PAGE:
The US$(US Dollar) has been much in the news. How it is priced in the context of global currencies impacts investors in every country as it impacts trade flows, commodity prices and relative prices of global assets and underlying returns. The current discussion of a weakening US$ as somehow being ‘bad for investing’ misunderstands the role of the US$ and its long-term global relationships. The Trade Weighted US$ Index Major Currencies is shown from Jan 2009 vs. EFA(Large Cap Intl Equities ETF) and ACWX(All World ex-US Equities ETF) and shown from Jan 1973 vs $WTI( West Texas Crude Oil Price). Accompanying these US$ charts is the Morningstar chart of Causeway Intl., a Gold rated 4-Star Intl mutual fund which just received Morningstar’s Intl Manager of the Year as an example for the US$ impact on investors.
The current relationship between the US$ and Intl Equities and commodities is fairly simple. If the US$ rises, commodity and Intl Equity prices fall. If the US$ declines, commodity and Intl Equity prices rise. This inverse relationship has been more prominent since 2003 with computer-driven algorithmic trading. The rapid shifts today come from this source of activity. Economic decisions based on currency fluctuations occur over years not hours. The US$ has been in a long-term declining trend since 1973 of 0.86% as the US increases global trade which raises the currencies of Emerging/Developing Markets over time. Periodically the US$ sees bouts of strength tied to investors pooling capital in the US or US$ priced assets. This occurred during the high interest rate period of the early 1980s, during the Internet Bubble and recently 2014-2016. While the two earlier instances can be tied to investors seeking higher returns, the 2014-2016 can be tied to investors seeking a safe-haven from uncertainty caused by Russia’s invasion of Ukraine, the rise of ISIS and terrorism supported by Iran and No. Korea. As this uncertainty lessens, capital is being repatriated to Emerging/Developing Markets and the US$ declines.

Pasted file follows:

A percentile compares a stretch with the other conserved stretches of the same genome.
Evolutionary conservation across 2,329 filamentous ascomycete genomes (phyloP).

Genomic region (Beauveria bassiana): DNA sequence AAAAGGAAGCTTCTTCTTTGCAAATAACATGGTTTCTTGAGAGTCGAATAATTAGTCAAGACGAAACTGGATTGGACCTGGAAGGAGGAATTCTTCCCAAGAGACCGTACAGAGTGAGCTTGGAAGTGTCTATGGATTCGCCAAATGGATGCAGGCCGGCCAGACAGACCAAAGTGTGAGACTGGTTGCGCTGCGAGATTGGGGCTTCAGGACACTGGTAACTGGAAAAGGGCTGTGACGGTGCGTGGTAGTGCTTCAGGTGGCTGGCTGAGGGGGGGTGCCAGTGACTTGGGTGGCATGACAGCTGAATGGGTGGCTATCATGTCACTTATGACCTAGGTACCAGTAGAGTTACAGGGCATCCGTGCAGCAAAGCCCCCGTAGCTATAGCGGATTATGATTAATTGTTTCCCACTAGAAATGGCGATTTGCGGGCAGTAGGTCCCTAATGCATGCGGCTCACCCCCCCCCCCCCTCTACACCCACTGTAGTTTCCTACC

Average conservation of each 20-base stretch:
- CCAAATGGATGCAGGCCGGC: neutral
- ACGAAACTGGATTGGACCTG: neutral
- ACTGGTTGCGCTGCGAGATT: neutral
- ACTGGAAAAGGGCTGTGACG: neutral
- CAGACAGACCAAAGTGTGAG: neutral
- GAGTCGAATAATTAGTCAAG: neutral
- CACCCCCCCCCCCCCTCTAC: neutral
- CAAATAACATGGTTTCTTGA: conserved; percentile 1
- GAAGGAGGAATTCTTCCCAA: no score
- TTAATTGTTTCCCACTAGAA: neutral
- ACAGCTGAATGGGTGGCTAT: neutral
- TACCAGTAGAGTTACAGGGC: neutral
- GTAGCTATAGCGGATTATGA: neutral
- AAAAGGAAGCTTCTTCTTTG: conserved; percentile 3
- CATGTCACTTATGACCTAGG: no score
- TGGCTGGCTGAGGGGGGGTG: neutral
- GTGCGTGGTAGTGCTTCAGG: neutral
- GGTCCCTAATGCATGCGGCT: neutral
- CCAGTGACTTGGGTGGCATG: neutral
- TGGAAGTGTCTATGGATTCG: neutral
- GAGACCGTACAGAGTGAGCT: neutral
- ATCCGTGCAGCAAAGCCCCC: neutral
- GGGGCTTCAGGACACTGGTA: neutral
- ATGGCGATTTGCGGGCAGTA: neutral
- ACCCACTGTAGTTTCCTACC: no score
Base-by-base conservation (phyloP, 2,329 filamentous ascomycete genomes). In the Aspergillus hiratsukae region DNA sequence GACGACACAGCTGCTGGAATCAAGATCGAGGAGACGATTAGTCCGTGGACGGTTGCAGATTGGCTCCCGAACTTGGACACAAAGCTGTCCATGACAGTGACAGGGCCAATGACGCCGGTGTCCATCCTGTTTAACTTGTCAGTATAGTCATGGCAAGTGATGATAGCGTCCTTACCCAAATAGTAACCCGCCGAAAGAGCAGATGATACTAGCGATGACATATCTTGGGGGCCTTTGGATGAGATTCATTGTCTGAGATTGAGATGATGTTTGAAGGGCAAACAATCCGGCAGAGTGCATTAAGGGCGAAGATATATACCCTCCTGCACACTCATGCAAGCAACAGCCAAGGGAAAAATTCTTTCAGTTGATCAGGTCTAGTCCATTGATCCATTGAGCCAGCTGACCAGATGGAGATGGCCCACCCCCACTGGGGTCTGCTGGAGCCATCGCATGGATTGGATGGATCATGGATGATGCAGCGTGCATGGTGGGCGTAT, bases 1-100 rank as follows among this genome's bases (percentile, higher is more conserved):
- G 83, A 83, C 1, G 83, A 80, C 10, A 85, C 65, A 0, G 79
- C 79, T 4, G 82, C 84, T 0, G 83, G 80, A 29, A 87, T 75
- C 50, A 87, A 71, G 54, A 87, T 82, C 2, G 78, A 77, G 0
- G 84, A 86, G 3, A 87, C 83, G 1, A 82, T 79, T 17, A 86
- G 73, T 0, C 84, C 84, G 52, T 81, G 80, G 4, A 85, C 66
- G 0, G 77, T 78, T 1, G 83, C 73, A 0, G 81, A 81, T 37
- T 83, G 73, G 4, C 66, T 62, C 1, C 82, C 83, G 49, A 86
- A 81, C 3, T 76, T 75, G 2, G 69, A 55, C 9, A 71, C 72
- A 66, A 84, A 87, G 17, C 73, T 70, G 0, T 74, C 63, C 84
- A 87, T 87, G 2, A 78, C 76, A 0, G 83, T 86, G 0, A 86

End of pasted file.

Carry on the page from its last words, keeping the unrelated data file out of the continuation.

A strong US$ disrupts high-value US$ exports. The many US manufacturing jobs lost overseas from have always occurred during strong US$ periods. Every strong US$ period has also caused US Industrial Recessions even during general economic expansions. Most investors have not been aware of this impact because they enjoyed a rising economy during a period of falling commodity prices. It seemed the best of both worlds, but for commodity producers and exporters not so! A weakening US$ makes the US more trade competitive and raises commodity prices which benefits agriculture, mining, energy and general industry.
The impact for Intl Equities has some similarity to commodities. A weakening US$ results in higher prices for Intl Equities. The EFA & ACWX ETFs and Causeway Intl chart reflect this impact. Intl Equities have an additional benefit in the fact that a weakening US$ also means capital is flowing back to Intl economies which stimulates additional economic growth and higher Intl Equity prices. The benefit for US exporters as the US$ normalizes to its long-term trend is strong economic growth in the US Industrial sector and favorable currency exchange. Global corporate earnings accelerate as does global employment. A weakening US$ at this point in the economic cycle has benefits for all markets.
The Investment Thesis:
Predicting changes in US$ relative valuation to global currencies has always proven impossible because the reasons for periods of strength have never repeated identical criteria. Nonetheless, history shows that the US$ returns to its long-term trend over time and that normalization has predictability and is investable. Today, the US$ is in the process of normalization which provides specific investment opportunities in US Industry, commodity related companies and Intl Equities.